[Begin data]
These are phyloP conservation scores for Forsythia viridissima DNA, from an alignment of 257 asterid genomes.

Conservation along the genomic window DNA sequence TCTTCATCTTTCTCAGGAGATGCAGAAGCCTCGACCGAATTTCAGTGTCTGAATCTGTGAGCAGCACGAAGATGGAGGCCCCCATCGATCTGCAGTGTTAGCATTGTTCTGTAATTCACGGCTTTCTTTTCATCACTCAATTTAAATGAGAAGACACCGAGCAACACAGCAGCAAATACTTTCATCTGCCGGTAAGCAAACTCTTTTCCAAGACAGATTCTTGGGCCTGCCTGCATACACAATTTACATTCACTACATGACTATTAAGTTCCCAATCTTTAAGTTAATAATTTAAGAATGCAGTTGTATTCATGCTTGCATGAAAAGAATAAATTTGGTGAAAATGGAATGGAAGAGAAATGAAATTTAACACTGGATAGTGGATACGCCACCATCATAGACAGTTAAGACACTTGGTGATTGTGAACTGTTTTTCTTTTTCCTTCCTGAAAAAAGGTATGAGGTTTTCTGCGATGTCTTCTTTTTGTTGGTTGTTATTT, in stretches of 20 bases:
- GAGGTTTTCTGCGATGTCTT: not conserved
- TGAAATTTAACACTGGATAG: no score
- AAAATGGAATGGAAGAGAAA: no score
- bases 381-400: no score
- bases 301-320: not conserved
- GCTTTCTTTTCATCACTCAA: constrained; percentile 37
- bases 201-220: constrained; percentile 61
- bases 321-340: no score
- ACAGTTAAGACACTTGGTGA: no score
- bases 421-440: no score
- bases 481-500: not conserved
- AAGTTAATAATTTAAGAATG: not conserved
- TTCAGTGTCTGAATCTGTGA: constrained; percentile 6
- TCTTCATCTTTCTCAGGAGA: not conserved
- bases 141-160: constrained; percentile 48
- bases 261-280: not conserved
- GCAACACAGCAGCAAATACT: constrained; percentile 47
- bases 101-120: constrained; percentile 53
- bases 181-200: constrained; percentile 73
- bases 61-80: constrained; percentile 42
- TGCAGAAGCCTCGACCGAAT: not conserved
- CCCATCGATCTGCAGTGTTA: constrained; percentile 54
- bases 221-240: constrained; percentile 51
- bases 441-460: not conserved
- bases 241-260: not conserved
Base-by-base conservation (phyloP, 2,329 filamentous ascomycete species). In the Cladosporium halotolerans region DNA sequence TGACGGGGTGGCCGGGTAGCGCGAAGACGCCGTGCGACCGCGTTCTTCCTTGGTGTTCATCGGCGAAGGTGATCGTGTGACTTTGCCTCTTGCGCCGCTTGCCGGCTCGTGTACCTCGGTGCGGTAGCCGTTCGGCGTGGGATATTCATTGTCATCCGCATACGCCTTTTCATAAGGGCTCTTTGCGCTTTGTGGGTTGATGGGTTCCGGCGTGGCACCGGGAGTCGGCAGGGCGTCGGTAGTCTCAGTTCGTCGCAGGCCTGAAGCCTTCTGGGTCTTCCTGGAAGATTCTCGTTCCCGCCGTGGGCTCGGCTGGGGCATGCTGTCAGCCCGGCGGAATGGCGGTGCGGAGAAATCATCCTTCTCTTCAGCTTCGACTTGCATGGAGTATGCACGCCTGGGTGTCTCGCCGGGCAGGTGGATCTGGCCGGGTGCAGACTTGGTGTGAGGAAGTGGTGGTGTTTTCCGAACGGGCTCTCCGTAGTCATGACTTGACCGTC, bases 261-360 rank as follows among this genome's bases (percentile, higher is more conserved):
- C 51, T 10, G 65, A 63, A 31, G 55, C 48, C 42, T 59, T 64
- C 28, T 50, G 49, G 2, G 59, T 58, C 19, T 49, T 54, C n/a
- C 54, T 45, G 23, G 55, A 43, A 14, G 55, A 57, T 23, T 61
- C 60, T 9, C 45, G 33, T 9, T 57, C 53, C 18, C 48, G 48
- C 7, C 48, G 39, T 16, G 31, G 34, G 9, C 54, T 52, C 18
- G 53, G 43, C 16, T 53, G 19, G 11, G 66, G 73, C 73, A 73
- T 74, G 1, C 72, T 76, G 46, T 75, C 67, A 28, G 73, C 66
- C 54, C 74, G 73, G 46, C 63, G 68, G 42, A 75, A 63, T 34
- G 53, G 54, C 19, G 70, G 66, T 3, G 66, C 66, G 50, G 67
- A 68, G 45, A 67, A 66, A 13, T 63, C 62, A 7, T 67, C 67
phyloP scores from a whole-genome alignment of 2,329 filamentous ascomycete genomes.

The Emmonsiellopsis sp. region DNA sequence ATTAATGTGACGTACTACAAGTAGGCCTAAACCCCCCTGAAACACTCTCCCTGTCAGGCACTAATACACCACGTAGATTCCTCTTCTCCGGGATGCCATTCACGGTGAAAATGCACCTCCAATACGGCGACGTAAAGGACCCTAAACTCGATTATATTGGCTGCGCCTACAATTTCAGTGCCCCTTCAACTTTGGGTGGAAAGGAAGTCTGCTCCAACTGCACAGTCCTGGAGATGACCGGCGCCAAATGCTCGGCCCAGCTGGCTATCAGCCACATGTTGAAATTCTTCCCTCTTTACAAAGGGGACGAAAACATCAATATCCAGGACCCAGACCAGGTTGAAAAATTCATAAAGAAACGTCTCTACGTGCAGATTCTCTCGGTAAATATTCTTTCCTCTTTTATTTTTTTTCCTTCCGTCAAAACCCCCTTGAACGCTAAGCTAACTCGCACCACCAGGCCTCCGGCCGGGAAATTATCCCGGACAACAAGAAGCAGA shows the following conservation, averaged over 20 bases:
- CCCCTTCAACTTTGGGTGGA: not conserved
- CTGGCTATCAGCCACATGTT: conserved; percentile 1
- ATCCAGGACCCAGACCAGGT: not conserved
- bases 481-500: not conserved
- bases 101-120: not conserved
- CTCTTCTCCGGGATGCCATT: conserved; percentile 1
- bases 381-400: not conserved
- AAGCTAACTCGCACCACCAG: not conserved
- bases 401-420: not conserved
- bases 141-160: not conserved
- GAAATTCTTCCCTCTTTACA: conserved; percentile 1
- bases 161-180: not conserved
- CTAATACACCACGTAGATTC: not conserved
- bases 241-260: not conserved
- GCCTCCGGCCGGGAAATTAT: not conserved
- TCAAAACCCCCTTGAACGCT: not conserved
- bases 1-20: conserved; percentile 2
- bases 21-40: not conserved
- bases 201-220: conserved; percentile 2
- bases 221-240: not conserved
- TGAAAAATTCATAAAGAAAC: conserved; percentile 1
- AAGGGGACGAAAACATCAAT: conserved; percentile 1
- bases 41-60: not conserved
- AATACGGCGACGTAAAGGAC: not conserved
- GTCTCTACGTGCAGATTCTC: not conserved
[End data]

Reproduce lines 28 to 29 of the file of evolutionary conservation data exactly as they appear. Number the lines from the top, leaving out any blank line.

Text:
Base-by-base conservation (phyloP, 2,329 filamentous ascomycete species). In the Cladosporium halotolerans region DNA sequence TGACGGGGTGGCCGGGTAGCGCGAAGACGCCGTGCGACCGCGTTCTTCCTTGGTGTTCATCGGCGAAGGTGATCGTGTGACTTTGCCTCTTGCGCCGCTTGCCGGCTCGTGTACCTCGGTGCGGTAGCCGTTCGGCGTGGGATATTCATTGTCATCCGCATACGCCTTTTCATAAGGGCTCTTTGCGCTTTGTGGGTTGATGGGTTCCGGCGTGGCACCGGGAGTCGGCAGGGCGTCGGTAGTCTCAGTTCGTCGCAGGCCTGAAGCCTTCTGGGTCTTCCTGGAAGATTCTCGTTCCCGCCGTGGGCTCGGCTGGGGCATGCTGTCAGCCCGGCGGAATGGCGGTGCGGAGAAATCATCCTTCTCTTCAGCTTCGACTTGCATGGAGTATGCACGCCTGGGTGTCTCGCCGGGCAGGTGGATCTGGCCGGGTGCAGACTTGGTGTGAGGAAGTGGTGGTGTTTTCCGAACGGGCTCTCCGTAGTCATGACTTGACCGTC, bases 261-360 rank as follows among this genome's bases (percentile, higher is more conserved):
- C 51, T 10, G 65, A 63, A 31, G 55, C 48, C 42, T 59, T 64